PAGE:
More than 200 miles from home, I found it comforting to make a new friend whose circumstances were so similar to my own. We were both single moms with two kids each. We had just moved into a new apartment complex; she was two doors down from me. We often drove to church together with our four children in tow, singing at the top of our lungs all the way.
I watched her kids so she could clean. She returned the favor. We shared meals and took the kids on outings. Long story short, we became closer than some sisters.
BUT, we had our differences. In many ways we were like day and night. We rubbed each other the wrong way at times. We were finding out how true this verse could be:
As iron sharpens iron, so one person sharpens another. –Proverbs 27:17
We were also learning that you have to allow yourself to be sharpened. Let’s face it, it doesn’t FEEL good. You have to set aside your pride. You have to have the courage to tell someone they hurt you. You have to admit when you did something wrong.
You have to cooperate.
If you handle the differences the way God says to handle them, you grow. If not, you fall apart. You lose your friendship, you lose an opportunity to please God, and you lose the ability to mature.
When we felt like throwing dishes at each other, we talked instead. Emotional, trembling, smiling through tears…we talked. Little did we know that people were watching. They noticed the way we dealt with our disagreements and spoke about it. It was so foreign to the way most people fight.
There were no explosions, no calling each other names. No criticizing, one-upping each other, competing… no getting even. We were fighting the problem, not each other.
In the bible it tells us to “speak the truth in love.” It tells us that our goal is unity in Christ. It instructs us not to let the sun go down on our anger and give the devil a foothold. It doesn’t say not to FEEL anger; instead it says, “In your anger, do not sin.” (from Ephesians 4)
This inability or lack of desire to confront one another is a serious problem among Christians today. We are just as guilty of gossip, criticism, and tossing our brothers and sisters to the side as people of the world. Either we lack knowledge of how God expects us to proceed, or the guts to do it, or we’re just plain disobedient.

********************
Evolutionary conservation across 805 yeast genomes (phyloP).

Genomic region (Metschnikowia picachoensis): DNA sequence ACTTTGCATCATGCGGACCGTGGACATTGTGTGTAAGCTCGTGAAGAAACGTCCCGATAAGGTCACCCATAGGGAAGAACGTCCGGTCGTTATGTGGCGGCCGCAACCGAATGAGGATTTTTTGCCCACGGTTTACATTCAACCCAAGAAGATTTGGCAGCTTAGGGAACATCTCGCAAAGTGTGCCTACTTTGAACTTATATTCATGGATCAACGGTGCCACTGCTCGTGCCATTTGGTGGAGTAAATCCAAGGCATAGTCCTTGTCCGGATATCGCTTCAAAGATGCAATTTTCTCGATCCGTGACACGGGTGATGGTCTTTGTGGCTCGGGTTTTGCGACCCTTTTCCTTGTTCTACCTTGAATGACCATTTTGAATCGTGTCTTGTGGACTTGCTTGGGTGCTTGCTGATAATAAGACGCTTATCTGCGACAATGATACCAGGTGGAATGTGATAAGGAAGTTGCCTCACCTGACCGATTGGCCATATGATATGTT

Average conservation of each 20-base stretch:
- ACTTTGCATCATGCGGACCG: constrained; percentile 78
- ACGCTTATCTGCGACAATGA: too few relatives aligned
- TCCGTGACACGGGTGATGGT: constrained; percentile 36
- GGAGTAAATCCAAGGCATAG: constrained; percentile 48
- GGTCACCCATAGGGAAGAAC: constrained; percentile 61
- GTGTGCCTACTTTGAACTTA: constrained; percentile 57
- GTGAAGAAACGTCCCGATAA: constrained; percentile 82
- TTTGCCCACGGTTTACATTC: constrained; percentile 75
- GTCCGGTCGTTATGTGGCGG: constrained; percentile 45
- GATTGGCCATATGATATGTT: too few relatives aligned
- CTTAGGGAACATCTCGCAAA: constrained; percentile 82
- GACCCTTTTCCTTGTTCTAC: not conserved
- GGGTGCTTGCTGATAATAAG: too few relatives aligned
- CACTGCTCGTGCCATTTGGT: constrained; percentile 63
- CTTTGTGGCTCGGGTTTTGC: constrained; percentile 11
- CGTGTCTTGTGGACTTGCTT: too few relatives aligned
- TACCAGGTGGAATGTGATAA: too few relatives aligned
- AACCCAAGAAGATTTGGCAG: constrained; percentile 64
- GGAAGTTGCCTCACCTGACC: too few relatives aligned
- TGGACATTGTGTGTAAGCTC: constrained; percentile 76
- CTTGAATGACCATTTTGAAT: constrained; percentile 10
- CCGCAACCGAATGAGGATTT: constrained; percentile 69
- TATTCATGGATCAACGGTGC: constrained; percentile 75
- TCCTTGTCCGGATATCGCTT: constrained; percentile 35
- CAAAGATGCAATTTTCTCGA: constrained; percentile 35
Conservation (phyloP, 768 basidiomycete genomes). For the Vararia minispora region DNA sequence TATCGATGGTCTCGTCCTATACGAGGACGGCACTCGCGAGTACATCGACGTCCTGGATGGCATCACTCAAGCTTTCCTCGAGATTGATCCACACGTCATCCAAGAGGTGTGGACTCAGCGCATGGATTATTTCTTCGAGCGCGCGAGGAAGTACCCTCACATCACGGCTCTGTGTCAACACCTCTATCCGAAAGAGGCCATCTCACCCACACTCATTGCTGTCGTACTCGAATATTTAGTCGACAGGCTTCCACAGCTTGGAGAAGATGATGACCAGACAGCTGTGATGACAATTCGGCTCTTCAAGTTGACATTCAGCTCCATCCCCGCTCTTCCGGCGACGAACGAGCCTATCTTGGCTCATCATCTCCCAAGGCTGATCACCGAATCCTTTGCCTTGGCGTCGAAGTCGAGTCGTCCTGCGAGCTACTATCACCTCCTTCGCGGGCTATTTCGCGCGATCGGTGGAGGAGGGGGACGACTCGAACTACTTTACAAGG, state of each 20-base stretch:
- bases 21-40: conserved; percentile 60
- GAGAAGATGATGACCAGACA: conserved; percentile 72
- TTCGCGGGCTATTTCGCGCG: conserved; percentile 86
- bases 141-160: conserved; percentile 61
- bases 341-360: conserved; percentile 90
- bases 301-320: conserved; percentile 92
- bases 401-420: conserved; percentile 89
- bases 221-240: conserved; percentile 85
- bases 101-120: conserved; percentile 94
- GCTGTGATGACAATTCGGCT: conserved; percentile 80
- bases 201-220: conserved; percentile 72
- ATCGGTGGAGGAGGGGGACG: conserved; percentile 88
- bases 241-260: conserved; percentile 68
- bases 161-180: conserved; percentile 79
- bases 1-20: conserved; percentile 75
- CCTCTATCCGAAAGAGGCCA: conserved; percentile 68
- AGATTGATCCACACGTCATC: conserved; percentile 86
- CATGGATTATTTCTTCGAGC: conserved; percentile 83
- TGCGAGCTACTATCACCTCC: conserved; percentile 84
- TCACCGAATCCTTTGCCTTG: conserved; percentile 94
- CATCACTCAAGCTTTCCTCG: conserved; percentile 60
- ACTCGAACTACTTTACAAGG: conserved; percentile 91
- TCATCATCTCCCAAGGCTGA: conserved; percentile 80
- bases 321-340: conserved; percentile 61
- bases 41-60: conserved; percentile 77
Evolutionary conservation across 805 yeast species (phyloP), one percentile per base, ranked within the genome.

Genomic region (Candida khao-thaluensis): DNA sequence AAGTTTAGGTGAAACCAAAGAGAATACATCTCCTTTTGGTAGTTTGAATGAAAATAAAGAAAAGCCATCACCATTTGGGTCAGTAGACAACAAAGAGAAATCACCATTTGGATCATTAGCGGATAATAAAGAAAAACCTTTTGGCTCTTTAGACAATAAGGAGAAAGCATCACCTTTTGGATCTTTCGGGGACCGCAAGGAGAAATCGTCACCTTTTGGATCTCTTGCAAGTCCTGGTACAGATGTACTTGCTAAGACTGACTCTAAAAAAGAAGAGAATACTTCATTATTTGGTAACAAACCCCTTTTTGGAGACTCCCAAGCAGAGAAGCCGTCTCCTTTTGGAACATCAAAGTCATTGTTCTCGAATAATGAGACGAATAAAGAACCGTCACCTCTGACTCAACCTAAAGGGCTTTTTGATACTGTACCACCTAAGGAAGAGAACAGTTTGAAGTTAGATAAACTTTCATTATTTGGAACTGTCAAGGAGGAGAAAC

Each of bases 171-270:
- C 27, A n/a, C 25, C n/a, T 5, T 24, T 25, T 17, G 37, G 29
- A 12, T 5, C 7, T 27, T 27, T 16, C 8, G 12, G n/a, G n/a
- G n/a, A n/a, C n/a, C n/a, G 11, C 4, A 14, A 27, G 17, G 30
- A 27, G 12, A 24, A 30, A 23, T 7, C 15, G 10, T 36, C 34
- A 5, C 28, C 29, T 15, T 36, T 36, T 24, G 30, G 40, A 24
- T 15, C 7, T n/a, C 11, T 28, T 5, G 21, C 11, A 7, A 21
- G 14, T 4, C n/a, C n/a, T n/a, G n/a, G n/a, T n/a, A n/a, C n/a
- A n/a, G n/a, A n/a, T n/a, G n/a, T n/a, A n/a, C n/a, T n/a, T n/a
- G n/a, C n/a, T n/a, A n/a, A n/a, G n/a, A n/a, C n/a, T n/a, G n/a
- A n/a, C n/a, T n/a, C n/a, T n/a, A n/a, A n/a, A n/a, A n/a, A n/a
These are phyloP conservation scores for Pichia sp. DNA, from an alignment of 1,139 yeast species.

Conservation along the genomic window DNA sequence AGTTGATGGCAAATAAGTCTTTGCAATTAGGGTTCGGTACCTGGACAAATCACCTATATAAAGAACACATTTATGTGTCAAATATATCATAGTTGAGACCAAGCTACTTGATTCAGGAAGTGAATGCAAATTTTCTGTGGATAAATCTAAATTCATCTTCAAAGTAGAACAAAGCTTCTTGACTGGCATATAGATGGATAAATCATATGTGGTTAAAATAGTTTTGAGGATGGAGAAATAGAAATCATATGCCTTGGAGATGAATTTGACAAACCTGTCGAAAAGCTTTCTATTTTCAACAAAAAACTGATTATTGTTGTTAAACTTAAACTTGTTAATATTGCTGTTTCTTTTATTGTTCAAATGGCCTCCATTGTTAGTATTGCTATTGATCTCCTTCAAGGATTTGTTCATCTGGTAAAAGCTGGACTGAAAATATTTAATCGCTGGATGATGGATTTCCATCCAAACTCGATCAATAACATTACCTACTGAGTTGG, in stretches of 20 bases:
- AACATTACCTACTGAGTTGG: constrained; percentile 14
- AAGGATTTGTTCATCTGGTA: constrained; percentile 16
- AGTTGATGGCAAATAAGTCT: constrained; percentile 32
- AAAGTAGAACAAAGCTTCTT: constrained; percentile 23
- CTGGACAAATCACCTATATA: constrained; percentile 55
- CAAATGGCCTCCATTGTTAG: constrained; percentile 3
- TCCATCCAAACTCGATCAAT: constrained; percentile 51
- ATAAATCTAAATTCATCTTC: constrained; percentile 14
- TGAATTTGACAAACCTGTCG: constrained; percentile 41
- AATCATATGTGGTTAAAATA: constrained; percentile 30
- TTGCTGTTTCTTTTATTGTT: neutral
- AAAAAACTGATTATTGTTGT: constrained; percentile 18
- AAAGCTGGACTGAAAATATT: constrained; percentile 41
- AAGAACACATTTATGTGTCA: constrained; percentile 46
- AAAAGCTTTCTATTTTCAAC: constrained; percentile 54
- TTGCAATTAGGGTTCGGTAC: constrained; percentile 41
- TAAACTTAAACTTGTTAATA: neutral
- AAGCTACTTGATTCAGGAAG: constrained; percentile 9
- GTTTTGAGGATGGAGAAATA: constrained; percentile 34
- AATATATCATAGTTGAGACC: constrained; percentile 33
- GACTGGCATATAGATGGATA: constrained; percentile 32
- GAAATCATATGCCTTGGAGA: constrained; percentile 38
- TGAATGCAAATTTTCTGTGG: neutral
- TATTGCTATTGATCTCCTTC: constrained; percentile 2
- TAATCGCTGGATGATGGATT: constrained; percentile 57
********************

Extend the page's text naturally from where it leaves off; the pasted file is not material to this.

Even when the person who has offended us is a nonbeliever, I think it’s important to approach the person and at least, TRY to work things out. If it doesn’t work, you tried. You did your part.
Forgiveness is always important. It doesn’t mean you don’t feel hurt or angry any more. It means you have decided to allow God to work on the offending party and bring healing to your own heart. It means you will “keep no record of wrongdoings” and not throw the offense up in the person’s face. EVER.
Harder still is to go to someone when YOU are the one who did the wrong thing. You fear it’ll make you look stupid and weak. You don’t know if you’ll be forgiven or get the door slammed in your face. But you do it in obedience to God and allow him to work on the other person.
Hopefully your relationship will be healed eventually, here or in heaven.
“So Christ himself gave the apostles, the prophets, the evangelists, the pastors and teachers, to equip his people for works of service, so that the body of Christ may be built up until we all reach unity in the faith and in the knowledge of the Son of God and become mature,attaining to the whole measure of the fullness of Christ.
Then we will no longer be infants, tossed back and forth by the waves, and blown here and there by every wind of teaching and by the cunning and craftiness of people in their deceitful scheming. Instead, speaking the truth in love, we will grow to become in every respect the mature body of him who is the head, that is, Christ. From him the whole body, joined and held together by every supporting ligament, grows and builds itself up in love, as each part does its work.” —Ephesians 4:11-16
p.s. Hanging your problems with the person who hurt you out on Facebook or other social media isn’t the way to deal. Talking to OTHER people about the problem isn’t going to fix it.
The classy, GODLY way is to go straight to that person privately and WORK ON IT.
THIS IS SOMETHING I’M STILL LEARNING. God help us and give us wisdom.